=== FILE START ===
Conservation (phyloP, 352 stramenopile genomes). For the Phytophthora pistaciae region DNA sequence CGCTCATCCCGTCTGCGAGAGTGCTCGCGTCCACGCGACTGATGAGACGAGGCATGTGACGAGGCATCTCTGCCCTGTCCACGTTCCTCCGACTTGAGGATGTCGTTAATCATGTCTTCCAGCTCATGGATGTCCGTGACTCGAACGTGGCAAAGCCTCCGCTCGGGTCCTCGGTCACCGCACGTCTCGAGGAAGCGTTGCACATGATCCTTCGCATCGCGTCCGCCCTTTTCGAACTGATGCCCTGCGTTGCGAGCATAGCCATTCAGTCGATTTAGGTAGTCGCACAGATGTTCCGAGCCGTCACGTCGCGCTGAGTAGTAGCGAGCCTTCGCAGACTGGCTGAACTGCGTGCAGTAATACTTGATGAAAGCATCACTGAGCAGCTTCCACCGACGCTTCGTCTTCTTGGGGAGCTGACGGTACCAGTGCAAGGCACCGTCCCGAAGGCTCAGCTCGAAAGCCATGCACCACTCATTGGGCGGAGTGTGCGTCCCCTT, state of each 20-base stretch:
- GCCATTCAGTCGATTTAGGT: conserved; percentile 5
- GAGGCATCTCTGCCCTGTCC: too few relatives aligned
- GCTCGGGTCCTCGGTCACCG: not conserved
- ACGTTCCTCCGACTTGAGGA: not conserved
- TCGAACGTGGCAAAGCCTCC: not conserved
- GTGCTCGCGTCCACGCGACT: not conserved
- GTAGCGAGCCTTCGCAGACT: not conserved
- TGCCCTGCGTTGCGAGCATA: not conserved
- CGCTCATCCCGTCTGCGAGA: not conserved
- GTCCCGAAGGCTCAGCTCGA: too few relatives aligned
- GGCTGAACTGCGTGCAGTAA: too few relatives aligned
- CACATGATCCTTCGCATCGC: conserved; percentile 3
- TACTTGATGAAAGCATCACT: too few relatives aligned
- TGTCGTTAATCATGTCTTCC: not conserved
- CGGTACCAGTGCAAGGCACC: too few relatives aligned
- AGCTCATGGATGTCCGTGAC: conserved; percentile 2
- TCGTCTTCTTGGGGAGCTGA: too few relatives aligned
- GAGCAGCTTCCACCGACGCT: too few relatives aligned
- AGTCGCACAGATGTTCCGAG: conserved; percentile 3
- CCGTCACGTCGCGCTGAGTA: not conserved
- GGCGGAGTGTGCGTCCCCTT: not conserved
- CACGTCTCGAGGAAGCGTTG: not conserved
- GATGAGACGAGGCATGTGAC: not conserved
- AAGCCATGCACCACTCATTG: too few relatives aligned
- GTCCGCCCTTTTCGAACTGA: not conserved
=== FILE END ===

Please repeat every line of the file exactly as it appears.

Conservation (phyloP, 352 stramenopile genomes). For the Phytophthora pistaciae region DNA sequence CGCTCATCCCGTCTGCGAGAGTGCTCGCGTCCACGCGACTGATGAGACGAGGCATGTGACGAGGCATCTCTGCCCTGTCCACGTTCCTCCGACTTGAGGATGTCGTTAATCATGTCTTCCAGCTCATGGATGTCCGTGACTCGAACGTGGCAAAGCCTCCGCTCGGGTCCTCGGTCACCGCACGTCTCGAGGAAGCGTTGCACATGATCCTTCGCATCGCGTCCGCCCTTTTCGAACTGATGCCCTGCGTTGCGAGCATAGCCATTCAGTCGATTTAGGTAGTCGCACAGATGTTCCGAGCCGTCACGTCGCGCTGAGTAGTAGCGAGCCTTCGCAGACTGGCTGAACTGCGTGCAGTAATACTTGATGAAAGCATCACTGAGCAGCTTCCACCGACGCTTCGTCTTCTTGGGGAGCTGACGGTACCAGTGCAAGGCACCGTCCCGAAGGCTCAGCTCGAAAGCCATGCACCACTCATTGGGCGGAGTGTGCGTCCCCTT, state of each 20-base stretch:
- GCCATTCAGTCGATTTAGGT: conserved; percentile 5
- GAGGCATCTCTGCCCTGTCC: too few relatives aligned
- GCTCGGGTCCTCGGTCACCG: not conserved
- ACGTTCCTCCGACTTGAGGA: not conserved
- TCGAACGTGGCAAAGCCTCC: not conserved
- GTGCTCGCGTCCACGCGACT: not conserved
- GTAGCGAGCCTTCGCAGACT: not conserved
- TGCCCTGCGTTGCGAGCATA: not conserved
- CGCTCATCCCGTCTGCGAGA: not conserved
- GTCCCGAAGGCTCAGCTCGA: too few relatives aligned
- GGCTGAACTGCGTGCAGTAA: too few relatives aligned
- CACATGATCCTTCGCATCGC: conserved; percentile 3
- TACTTGATGAAAGCATCACT: too few relatives aligned
- TGTCGTTAATCATGTCTTCC: not conserved
- CGGTACCAGTGCAAGGCACC: too few relatives aligned
- AGCTCATGGATGTCCGTGAC: conserved; percentile 2
- TCGTCTTCTTGGGGAGCTGA: too few relatives aligned
- GAGCAGCTTCCACCGACGCT: too few relatives aligned
- AGTCGCACAGATGTTCCGAG: conserved; percentile 3
- CCGTCACGTCGCGCTGAGTA: not conserved
- GGCGGAGTGTGCGTCCCCTT: not conserved
- CACGTCTCGAGGAAGCGTTG: not conserved
- GATGAGACGAGGCATGTGAC: not conserved
- AAGCCATGCACCACTCATTG: too few relatives aligned
- GTCCGCCCTTTTCGAACTGA: not conserved